POWER PLANT: One 857 kW (1,150 shp) Pratt & Whitney Canada PT6A-62 turboprop, flat rated at 708 kW (950 shp), driving a Hartzell HC-D4N-ZA/09512A four-blade constant-speed fully feathering propeller. Single-lever engine control. Fuel in two integral tanks in wing leading-edges, total usable capacity 518 litres (137 US gallons; 114 Imp gallons). Overwing refuelling point on each side. Fuel system includes 12 litre (3.2 US gallon; 2.6 Imp gallon) aerobatics tank in fuselage, forward of front cockpit, which permits up to 60 seconds of inverted flight. Provision for two 154 or 248 litre (40.7 or 65.5 US gallon; 33.9 or 54.5 Imp gallon) drop tanks on centre underwing attachment points. Total oil capacity 16 litres (4.2 UG gallons; 3.5 Imp gallons).

ACCOMMODATION: Two Martin-Baker Mk 11A adjustable ejection seats, each with integrated personal survival pack and fighter-standard pilot equipment. Stepped tandem arrangement with rear seat elevated 15 cm (5.9 in). Seats operable, through canopy, at zero height and speeds down to 60 kt (112 km/h; 70 mph) EAS. Anti-g system. One-piece acrylic Perspex windscreen; one-piece framed canopy, incorporating roll-over bar, opens sideways to starboard. Dual controls standard. Cockpit heating, cooling, ventilation and canopy demisting standard. Space for 25 kg (55 lb) or baggage aft of seats, with external access.

SYSTEMS: Vapour cycle air conditioning system and engine bleed air for cockpit heating/ventilation and canopy demisting. Fairey Systems hydraulic system, pressure 207 bar (3,000 lb/sq in), for actuation of landing gear, mainwheel doors, nosewheel steering and airbrake; system maximum flow rate 18.8 litres (4.97 US gallons; 4.14 Imp gallons)/min. Bootstrap oil/oil reservoir, pressurised at 3.45 to 207 bar (50 to 3,000 lb/sq in). A supplementary high-pressure, one-shot nitrogen storage bottle provides power to lower the landing gear in an emergency. This bypasses the main hydraulic systems by feeding directly into shuttle valves in the down side of the main door and landing gear actuators.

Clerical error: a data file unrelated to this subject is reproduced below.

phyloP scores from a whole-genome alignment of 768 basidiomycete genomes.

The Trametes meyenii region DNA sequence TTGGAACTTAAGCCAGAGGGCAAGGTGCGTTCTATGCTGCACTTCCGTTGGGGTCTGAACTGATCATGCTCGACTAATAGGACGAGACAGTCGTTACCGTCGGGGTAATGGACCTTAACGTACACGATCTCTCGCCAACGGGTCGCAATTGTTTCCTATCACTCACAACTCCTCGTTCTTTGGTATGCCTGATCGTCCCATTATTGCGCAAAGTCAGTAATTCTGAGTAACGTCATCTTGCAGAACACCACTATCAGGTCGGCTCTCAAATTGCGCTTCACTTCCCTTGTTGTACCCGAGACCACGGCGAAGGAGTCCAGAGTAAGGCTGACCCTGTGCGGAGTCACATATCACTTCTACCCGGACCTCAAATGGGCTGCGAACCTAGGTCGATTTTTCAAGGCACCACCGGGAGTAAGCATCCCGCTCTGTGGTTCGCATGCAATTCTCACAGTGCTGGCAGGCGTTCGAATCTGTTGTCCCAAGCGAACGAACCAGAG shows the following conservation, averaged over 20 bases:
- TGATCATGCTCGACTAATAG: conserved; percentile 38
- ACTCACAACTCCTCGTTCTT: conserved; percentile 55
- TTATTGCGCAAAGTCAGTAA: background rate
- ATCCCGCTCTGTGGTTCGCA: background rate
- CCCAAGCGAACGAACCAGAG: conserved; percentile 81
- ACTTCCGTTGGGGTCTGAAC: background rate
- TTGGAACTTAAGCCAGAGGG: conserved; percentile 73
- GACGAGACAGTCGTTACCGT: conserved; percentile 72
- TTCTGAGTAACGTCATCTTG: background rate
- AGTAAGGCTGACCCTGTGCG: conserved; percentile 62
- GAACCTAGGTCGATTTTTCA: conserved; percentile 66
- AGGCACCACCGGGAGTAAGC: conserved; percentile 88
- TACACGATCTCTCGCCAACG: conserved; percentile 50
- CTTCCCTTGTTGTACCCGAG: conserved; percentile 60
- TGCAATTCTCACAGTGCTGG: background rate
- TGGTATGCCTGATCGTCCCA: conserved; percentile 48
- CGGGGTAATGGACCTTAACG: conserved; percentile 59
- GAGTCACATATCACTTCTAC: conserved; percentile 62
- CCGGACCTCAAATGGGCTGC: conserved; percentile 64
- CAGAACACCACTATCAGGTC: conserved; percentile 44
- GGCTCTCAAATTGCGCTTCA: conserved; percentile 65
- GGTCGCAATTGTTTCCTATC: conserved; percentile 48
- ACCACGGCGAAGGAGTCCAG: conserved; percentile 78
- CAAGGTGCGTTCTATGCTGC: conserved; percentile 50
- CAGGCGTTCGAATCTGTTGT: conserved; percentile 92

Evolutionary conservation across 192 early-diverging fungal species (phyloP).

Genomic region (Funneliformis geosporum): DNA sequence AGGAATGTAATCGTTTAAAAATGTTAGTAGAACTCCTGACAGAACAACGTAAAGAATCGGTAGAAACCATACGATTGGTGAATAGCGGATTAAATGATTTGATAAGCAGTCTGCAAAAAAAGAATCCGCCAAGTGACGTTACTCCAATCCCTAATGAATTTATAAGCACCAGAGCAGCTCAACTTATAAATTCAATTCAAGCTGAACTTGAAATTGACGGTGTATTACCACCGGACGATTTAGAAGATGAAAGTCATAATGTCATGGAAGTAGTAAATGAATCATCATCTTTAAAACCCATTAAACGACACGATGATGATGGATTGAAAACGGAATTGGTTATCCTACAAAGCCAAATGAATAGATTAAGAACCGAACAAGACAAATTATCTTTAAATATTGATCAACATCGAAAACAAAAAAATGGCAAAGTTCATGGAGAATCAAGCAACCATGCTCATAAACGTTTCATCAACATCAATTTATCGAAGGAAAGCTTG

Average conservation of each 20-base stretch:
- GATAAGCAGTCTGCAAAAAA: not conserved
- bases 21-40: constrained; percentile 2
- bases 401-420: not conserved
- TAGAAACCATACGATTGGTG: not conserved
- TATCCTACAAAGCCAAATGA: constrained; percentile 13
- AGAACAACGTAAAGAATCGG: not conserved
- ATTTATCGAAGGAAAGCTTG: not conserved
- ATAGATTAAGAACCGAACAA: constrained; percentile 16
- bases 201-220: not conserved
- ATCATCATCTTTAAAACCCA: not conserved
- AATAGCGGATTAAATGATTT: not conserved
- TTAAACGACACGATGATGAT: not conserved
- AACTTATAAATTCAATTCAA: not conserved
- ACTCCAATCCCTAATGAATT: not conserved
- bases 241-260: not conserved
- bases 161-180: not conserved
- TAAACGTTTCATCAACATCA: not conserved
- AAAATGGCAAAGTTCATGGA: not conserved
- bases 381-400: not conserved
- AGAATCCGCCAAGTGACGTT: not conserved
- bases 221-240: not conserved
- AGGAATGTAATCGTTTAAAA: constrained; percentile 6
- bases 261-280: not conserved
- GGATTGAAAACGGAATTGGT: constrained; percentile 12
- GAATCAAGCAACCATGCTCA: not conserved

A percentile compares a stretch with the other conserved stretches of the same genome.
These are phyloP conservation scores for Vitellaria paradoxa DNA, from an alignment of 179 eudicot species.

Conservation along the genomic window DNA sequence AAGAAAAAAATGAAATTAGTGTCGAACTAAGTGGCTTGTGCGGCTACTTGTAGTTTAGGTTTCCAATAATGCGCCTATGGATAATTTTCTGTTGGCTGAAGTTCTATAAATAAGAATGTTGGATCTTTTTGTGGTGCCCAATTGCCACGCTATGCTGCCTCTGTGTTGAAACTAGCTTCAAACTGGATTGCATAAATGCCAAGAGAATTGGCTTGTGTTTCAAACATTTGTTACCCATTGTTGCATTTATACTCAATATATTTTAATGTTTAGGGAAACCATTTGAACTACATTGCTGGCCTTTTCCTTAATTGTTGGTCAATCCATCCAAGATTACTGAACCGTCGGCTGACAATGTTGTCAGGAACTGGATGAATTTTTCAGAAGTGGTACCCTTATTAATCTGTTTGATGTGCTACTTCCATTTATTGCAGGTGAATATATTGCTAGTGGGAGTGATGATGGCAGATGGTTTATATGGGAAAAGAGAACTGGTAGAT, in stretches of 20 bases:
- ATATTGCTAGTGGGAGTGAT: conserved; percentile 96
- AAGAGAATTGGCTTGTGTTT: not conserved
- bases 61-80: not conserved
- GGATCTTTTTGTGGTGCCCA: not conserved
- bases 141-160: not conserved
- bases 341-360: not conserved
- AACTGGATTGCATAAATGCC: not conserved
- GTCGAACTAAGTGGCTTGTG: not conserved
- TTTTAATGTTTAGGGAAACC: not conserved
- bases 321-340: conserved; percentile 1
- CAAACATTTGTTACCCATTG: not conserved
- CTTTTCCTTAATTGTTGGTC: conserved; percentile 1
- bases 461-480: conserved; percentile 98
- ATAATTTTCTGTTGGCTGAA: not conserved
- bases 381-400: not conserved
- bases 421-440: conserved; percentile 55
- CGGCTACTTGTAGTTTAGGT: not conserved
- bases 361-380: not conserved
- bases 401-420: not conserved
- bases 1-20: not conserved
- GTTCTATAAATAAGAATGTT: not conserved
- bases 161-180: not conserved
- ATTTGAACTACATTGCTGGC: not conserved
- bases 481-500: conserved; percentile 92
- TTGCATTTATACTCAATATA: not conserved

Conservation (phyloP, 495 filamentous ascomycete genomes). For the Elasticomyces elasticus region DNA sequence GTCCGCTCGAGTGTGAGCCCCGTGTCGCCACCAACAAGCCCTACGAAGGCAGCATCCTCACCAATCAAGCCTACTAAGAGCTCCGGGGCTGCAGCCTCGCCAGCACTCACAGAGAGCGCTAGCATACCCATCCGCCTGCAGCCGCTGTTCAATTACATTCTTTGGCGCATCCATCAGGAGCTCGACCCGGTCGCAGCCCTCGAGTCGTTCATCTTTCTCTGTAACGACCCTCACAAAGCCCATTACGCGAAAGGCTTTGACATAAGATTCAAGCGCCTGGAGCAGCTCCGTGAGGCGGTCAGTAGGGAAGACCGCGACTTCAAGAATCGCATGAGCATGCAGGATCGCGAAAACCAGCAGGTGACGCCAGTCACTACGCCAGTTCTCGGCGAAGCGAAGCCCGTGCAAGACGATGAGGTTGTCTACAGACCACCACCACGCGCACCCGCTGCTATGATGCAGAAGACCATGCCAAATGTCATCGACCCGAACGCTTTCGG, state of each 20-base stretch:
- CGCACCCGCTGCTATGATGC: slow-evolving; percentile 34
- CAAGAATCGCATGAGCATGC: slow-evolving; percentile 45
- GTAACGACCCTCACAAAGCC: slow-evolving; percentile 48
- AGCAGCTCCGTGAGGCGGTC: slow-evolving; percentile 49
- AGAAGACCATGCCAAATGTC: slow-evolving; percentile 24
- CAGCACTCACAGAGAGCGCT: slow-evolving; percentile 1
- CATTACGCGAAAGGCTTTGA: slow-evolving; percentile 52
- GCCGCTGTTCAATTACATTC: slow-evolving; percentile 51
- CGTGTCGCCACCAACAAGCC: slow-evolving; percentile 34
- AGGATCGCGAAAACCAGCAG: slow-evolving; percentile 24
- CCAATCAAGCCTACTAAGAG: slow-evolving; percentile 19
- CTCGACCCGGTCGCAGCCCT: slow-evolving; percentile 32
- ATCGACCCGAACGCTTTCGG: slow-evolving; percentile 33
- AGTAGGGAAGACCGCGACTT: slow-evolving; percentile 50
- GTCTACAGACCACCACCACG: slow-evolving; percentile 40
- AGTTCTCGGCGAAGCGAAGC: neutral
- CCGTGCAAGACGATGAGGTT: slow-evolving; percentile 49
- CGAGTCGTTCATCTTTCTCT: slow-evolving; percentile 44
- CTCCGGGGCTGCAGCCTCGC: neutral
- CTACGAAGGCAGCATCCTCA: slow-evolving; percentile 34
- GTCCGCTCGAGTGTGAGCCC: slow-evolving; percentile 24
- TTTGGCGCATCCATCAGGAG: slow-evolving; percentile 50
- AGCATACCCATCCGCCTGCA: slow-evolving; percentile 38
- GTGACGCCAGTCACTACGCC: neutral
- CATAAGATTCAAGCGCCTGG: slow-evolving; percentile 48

Primary electrical system (28 V DC operational, 24 V nominal) powered by 30 V 300 A starter/generator and 24 V 40 Ah Ni/Cd battery; two optional static inverters can supply 115/26 V AC power at 400 Hz. Ground power receptacle. Electric anti-icing of pitot tube, static ports and AoA transmitter standard; electric de-icing of propeller blades. Diluter demand oxygen system, capacity 1,350 litres (47.6 cu ft) selected and controlled individually from panel in each cockpit. OBOGS standard.

AVIONICS: Both cockpits fully instrumented to customer specifications, with Logic computer-operated integrated engine and systems data display. Customer-specified equipment provides flight environmental, attitude and direction data, and ground-transmitted position determining information.
Comms: Single or dual VHF, UHF and/or HF radios to customer's requirements. Audio management system controls audio services from com, nav and interphone systems.
Instrumentation: Standard IFR installation includes Mach/airspeed indicators; VSIs; main (encoding) and standby altimeters; standby attitude indicator; standby magnetic compass; combined aileron/rudder/elevator trim indicators; accelerometer indicators; electric clocks; and engine indication system with LCD displays. Advanced IFR with Flight Visions FV-4000E HUD with video camera, Astronautics and Meggitt AMLCD flight displays, rear cockpit repeater and video recorder, ADC and radar altimeter optional.

EQUIPMENT: Three hardpoints under each wing: inboard and centre stations each stressed for 250 kg (551 lb), outhoard stations for 110 kg (242.5 lb) each. Retractable 250 W landing/taxying light in each main landing gear leg bay. Optional equipment can include smoke generators for aerial displays, target towing kit, electronic jammer for EW training, and blind-flying hood.

ARMAMENT: FN Herstal package for Hudournik/Swift comprises HMP-250 12.7 mm gun pods; LAU-7A seven-round unguided rocket launchers; Alkan Type 65 adaptor and dispensers for IBDU-33 practice bombs; and a laser range-finder pod.